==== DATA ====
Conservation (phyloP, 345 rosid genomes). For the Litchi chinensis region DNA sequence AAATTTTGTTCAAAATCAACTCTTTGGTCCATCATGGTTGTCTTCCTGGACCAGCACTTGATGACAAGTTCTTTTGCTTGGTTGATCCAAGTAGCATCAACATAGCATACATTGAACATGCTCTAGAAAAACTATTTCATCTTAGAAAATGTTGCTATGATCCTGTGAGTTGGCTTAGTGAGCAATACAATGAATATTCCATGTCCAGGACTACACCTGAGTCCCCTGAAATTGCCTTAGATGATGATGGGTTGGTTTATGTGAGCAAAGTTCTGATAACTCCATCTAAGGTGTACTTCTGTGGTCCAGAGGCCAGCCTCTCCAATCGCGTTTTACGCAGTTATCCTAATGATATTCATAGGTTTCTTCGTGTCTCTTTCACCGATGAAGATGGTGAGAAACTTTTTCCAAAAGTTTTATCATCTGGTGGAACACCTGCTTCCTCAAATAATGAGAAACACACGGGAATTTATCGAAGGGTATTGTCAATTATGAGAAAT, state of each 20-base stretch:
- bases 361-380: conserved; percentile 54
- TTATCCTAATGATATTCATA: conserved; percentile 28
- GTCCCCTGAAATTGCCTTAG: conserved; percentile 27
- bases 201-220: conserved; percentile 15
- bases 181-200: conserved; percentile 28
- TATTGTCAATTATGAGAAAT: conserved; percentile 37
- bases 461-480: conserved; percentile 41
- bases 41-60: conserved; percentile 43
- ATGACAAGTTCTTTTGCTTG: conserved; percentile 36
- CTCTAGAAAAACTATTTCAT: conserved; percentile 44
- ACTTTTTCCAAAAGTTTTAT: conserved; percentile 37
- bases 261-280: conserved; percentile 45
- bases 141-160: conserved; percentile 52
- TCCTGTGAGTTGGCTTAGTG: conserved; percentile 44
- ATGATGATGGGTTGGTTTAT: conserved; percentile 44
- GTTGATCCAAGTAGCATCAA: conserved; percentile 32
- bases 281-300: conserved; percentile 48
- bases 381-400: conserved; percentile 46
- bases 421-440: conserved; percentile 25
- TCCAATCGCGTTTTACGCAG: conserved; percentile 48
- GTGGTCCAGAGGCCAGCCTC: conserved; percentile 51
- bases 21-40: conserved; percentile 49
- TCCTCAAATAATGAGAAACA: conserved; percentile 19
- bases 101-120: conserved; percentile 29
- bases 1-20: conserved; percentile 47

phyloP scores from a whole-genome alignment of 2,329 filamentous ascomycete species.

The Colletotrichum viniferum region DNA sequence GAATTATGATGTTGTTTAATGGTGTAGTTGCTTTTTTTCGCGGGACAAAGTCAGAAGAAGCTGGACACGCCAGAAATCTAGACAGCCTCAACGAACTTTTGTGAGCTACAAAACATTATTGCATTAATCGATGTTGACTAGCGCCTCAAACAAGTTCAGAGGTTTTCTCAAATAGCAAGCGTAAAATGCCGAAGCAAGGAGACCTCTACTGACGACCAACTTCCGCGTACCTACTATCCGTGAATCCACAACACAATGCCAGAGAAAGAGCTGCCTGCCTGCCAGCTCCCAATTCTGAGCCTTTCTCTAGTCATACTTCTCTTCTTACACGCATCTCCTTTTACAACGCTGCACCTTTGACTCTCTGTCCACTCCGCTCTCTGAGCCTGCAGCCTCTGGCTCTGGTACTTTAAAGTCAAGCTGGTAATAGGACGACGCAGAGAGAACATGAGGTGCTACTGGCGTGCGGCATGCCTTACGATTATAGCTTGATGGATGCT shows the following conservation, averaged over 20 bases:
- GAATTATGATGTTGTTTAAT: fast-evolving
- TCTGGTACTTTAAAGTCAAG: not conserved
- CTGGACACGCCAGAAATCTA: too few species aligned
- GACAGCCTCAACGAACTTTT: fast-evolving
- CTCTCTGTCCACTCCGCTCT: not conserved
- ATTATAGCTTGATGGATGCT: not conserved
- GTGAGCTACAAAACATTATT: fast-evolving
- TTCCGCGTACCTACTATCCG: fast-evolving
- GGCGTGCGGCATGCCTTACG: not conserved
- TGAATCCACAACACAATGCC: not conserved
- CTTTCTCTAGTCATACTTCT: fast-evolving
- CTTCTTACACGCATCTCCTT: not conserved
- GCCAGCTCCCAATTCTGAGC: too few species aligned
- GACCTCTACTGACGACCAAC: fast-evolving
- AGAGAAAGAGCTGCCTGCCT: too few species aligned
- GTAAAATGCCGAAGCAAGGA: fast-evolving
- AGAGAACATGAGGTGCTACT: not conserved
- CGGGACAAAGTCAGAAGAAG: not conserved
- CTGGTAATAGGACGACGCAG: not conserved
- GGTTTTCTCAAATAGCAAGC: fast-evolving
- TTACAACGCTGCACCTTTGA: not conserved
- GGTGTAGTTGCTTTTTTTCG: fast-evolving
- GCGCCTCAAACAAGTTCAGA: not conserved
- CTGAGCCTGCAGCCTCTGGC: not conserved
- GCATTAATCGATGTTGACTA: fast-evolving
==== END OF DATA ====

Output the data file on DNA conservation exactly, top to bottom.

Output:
Conservation (phyloP, 345 rosid genomes). For the Litchi chinensis region DNA sequence AAATTTTGTTCAAAATCAACTCTTTGGTCCATCATGGTTGTCTTCCTGGACCAGCACTTGATGACAAGTTCTTTTGCTTGGTTGATCCAAGTAGCATCAACATAGCATACATTGAACATGCTCTAGAAAAACTATTTCATCTTAGAAAATGTTGCTATGATCCTGTGAGTTGGCTTAGTGAGCAATACAATGAATATTCCATGTCCAGGACTACACCTGAGTCCCCTGAAATTGCCTTAGATGATGATGGGTTGGTTTATGTGAGCAAAGTTCTGATAACTCCATCTAAGGTGTACTTCTGTGGTCCAGAGGCCAGCCTCTCCAATCGCGTTTTACGCAGTTATCCTAATGATATTCATAGGTTTCTTCGTGTCTCTTTCACCGATGAAGATGGTGAGAAACTTTTTCCAAAAGTTTTATCATCTGGTGGAACACCTGCTTCCTCAAATAATGAGAAACACACGGGAATTTATCGAAGGGTATTGTCAATTATGAGAAAT, state of each 20-base stretch:
- bases 361-380: conserved; percentile 54
- TTATCCTAATGATATTCATA: conserved; percentile 28
- GTCCCCTGAAATTGCCTTAG: conserved; percentile 27
- bases 201-220: conserved; percentile 15
- bases 181-200: conserved; percentile 28
- TATTGTCAATTATGAGAAAT: conserved; percentile 37
- bases 461-480: conserved; percentile 41
- bases 41-60: conserved; percentile 43
- ATGACAAGTTCTTTTGCTTG: conserved; percentile 36
- CTCTAGAAAAACTATTTCAT: conserved; percentile 44
- ACTTTTTCCAAAAGTTTTAT: conserved; percentile 37
- bases 261-280: conserved; percentile 45
- bases 141-160: conserved; percentile 52
- TCCTGTGAGTTGGCTTAGTG: conserved; percentile 44
- ATGATGATGGGTTGGTTTAT: conserved; percentile 44
- GTTGATCCAAGTAGCATCAA: conserved; percentile 32
- bases 281-300: conserved; percentile 48
- bases 381-400: conserved; percentile 46
- bases 421-440: conserved; percentile 25
- TCCAATCGCGTTTTACGCAG: conserved; percentile 48
- GTGGTCCAGAGGCCAGCCTC: conserved; percentile 51
- bases 21-40: conserved; percentile 49
- TCCTCAAATAATGAGAAACA: conserved; percentile 19
- bases 101-120: conserved; percentile 29
- bases 1-20: conserved; percentile 47

phyloP scores from a whole-genome alignment of 2,329 filamentous ascomycete species.

The Colletotrichum viniferum region DNA sequence GAATTATGATGTTGTTTAATGGTGTAGTTGCTTTTTTTCGCGGGACAAAGTCAGAAGAAGCTGGACACGCCAGAAATCTAGACAGCCTCAACGAACTTTTGTGAGCTACAAAACATTATTGCATTAATCGATGTTGACTAGCGCCTCAAACAAGTTCAGAGGTTTTCTCAAATAGCAAGCGTAAAATGCCGAAGCAAGGAGACCTCTACTGACGACCAACTTCCGCGTACCTACTATCCGTGAATCCACAACACAATGCCAGAGAAAGAGCTGCCTGCCTGCCAGCTCCCAATTCTGAGCCTTTCTCTAGTCATACTTCTCTTCTTACACGCATCTCCTTTTACAACGCTGCACCTTTGACTCTCTGTCCACTCCGCTCTCTGAGCCTGCAGCCTCTGGCTCTGGTACTTTAAAGTCAAGCTGGTAATAGGACGACGCAGAGAGAACATGAGGTGCTACTGGCGTGCGGCATGCCTTACGATTATAGCTTGATGGATGCT shows the following conservation, averaged over 20 bases:
- GAATTATGATGTTGTTTAAT: fast-evolving
- TCTGGTACTTTAAAGTCAAG: not conserved
- CTGGACACGCCAGAAATCTA: too few species aligned
- GACAGCCTCAACGAACTTTT: fast-evolving
- CTCTCTGTCCACTCCGCTCT: not conserved
- ATTATAGCTTGATGGATGCT: not conserved
- GTGAGCTACAAAACATTATT: fast-evolving
- TTCCGCGTACCTACTATCCG: fast-evolving
- GGCGTGCGGCATGCCTTACG: not conserved
- TGAATCCACAACACAATGCC: not conserved
- CTTTCTCTAGTCATACTTCT: fast-evolving
- CTTCTTACACGCATCTCCTT: not conserved
- GCCAGCTCCCAATTCTGAGC: too few species aligned
- GACCTCTACTGACGACCAAC: fast-evolving
- AGAGAAAGAGCTGCCTGCCT: too few species aligned
- GTAAAATGCCGAAGCAAGGA: fast-evolving
- AGAGAACATGAGGTGCTACT: not conserved
- CGGGACAAAGTCAGAAGAAG: not conserved
- CTGGTAATAGGACGACGCAG: not conserved
- GGTTTTCTCAAATAGCAAGC: fast-evolving
- TTACAACGCTGCACCTTTGA: not conserved
- GGTGTAGTTGCTTTTTTTCG: fast-evolving
- GCGCCTCAAACAAGTTCAGA: not conserved
- CTGAGCCTGCAGCCTCTGGC: not conserved
- GCATTAATCGATGTTGACTA: fast-evolving